In Generation II
In the Generation II games, trainers may travel from Johto to Kanto and notice that changes have occurred as a result of the three years having passed since the time of the Generation I games:
- The Safari Zone is closed.
- Cerulean Cave has collapsed.
- Cinnabar Island has been destroyed by an eruption of the volcano, and its gym was temporarily relocated to the Seafoam Islands.
- Viridian Forest has been cut down and Mt. Moon has decreased in size due to rock slides.
- The Power Plant has become functional.
- The Pokémon Tower has become a radio tower.
- Blue has remodeled Giovanni's former gym and functions as the Gym Leader.
- Janine has taken over Fuchsia Gym, seeing as her father Koga has been promoted to the Elite Four.
- The Pewter City Museum is closed for renovations.
In Generation IV
Although Kanto has not been discussed as much as Johto for Pokémon HeartGold and SoulSilver, it is known that the Magnet Train and the S.S. Aqua can be used to travel between Kanto and Johto. In addition, the map artwork of Johto released depicts the western half of Route 22 and everything to the west of it in Kanto (such as the Kanto routes introduced in Generation II and the Pokémon League headquarters at Indigo Plateau) alongside the entire Johto region. It is likely that the differences from its original Generation I appearance (and later its appearance in its Generation III remakes) seen in Generation II will be present.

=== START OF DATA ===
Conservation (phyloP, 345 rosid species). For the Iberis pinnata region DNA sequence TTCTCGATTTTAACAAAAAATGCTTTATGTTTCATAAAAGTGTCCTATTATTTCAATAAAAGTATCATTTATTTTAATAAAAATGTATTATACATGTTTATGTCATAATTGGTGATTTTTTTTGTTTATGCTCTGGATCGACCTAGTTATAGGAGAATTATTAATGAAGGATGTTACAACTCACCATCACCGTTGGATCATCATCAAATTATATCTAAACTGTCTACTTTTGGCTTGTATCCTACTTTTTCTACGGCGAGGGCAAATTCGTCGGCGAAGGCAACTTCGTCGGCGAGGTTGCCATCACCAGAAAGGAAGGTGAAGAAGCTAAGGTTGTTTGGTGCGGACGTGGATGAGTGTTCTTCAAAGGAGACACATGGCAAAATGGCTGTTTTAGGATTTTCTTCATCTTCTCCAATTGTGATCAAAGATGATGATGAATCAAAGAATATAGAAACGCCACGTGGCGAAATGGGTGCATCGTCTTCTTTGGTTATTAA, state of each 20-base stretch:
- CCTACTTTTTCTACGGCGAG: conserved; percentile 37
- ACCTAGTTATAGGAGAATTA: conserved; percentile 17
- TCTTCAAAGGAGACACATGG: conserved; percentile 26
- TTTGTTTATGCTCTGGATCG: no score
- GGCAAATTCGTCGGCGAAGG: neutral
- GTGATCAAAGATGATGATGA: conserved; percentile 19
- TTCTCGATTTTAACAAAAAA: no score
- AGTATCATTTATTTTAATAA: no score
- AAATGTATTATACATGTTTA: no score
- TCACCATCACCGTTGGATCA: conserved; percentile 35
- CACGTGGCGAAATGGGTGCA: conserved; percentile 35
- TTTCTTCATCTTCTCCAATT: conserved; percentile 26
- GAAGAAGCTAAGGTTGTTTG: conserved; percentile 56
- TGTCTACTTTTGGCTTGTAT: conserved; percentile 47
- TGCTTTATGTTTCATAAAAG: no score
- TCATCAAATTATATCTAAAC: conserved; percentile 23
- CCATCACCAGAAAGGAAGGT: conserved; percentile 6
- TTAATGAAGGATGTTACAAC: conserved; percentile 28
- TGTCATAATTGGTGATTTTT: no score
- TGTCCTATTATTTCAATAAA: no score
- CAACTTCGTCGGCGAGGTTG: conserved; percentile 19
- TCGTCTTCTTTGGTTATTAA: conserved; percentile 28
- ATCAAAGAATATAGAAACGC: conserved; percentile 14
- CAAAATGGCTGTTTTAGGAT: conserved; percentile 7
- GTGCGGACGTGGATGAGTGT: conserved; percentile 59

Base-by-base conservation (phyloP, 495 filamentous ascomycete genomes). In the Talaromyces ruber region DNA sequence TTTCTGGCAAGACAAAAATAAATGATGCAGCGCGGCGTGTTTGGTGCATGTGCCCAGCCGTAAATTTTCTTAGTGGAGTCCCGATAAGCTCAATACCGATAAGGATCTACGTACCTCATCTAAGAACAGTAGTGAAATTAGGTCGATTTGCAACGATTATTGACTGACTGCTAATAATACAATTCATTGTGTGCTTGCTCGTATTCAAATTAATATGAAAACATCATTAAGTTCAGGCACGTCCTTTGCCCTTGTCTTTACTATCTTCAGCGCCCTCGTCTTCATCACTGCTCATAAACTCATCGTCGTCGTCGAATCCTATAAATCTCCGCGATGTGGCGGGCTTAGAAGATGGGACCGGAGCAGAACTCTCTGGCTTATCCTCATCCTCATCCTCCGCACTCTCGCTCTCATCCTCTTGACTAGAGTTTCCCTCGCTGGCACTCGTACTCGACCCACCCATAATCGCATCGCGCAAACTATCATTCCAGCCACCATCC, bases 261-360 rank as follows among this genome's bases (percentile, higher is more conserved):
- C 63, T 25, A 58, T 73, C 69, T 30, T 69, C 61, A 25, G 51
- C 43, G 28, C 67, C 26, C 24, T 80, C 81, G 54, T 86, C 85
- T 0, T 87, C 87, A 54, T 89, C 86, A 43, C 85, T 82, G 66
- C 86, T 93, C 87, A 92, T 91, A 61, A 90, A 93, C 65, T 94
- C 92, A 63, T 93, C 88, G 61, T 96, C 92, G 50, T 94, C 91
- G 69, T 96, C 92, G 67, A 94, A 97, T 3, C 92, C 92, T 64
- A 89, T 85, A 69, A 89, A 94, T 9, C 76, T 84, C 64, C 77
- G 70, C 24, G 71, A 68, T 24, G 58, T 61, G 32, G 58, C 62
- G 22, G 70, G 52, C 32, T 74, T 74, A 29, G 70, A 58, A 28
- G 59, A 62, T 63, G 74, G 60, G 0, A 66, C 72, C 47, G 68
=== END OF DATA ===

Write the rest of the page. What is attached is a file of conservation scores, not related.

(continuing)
- Kanto's name was never revealed in the Generation I games outside of Japan, causing many fans to think the region was called Indigo (because of the Indigo Plateau). It was mentioned only once in the Japanese versions upon viewing the Town Map at the rival's house. The first mention of its name outside of Japanese context was in Super Smash Bros.. Despite this, its name is mentioned multiple times in the Generation III remakes, including but not limited to viewing the Town Map at the beginning of the games.